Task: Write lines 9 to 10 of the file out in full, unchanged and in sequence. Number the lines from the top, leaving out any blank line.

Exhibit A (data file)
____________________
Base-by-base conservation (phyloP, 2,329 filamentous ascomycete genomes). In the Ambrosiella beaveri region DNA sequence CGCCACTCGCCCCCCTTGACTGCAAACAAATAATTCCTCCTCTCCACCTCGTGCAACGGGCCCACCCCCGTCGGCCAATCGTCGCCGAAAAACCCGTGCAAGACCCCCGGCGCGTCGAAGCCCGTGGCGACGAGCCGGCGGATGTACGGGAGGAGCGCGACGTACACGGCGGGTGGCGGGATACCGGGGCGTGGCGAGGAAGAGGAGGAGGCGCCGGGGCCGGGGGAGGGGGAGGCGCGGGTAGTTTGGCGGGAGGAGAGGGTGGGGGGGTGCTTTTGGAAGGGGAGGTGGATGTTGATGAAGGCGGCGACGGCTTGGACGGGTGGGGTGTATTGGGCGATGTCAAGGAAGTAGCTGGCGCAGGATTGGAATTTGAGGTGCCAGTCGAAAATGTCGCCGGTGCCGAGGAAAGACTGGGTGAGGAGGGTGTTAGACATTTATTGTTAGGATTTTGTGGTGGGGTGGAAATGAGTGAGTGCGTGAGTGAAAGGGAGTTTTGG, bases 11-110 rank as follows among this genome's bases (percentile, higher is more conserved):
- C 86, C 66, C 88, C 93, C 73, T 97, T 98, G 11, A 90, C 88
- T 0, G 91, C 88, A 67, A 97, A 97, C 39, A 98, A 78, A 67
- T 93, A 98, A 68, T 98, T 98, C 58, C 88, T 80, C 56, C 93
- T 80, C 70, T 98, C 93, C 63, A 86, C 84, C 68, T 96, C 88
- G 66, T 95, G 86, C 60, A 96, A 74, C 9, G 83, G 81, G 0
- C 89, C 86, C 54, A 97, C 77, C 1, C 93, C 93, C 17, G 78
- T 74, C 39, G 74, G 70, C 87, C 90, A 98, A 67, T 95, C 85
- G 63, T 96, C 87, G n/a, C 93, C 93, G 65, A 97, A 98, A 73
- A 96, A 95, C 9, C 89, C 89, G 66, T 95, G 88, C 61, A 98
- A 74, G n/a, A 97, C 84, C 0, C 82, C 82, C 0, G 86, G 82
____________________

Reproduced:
- G 63, T 96, C 87, G n/a, C 93, C 93, G 65, A 97, A 98, A 73
- A 96, A 95, C 9, C 89, C 89, G 66, T 95, G 88, C 61, A 98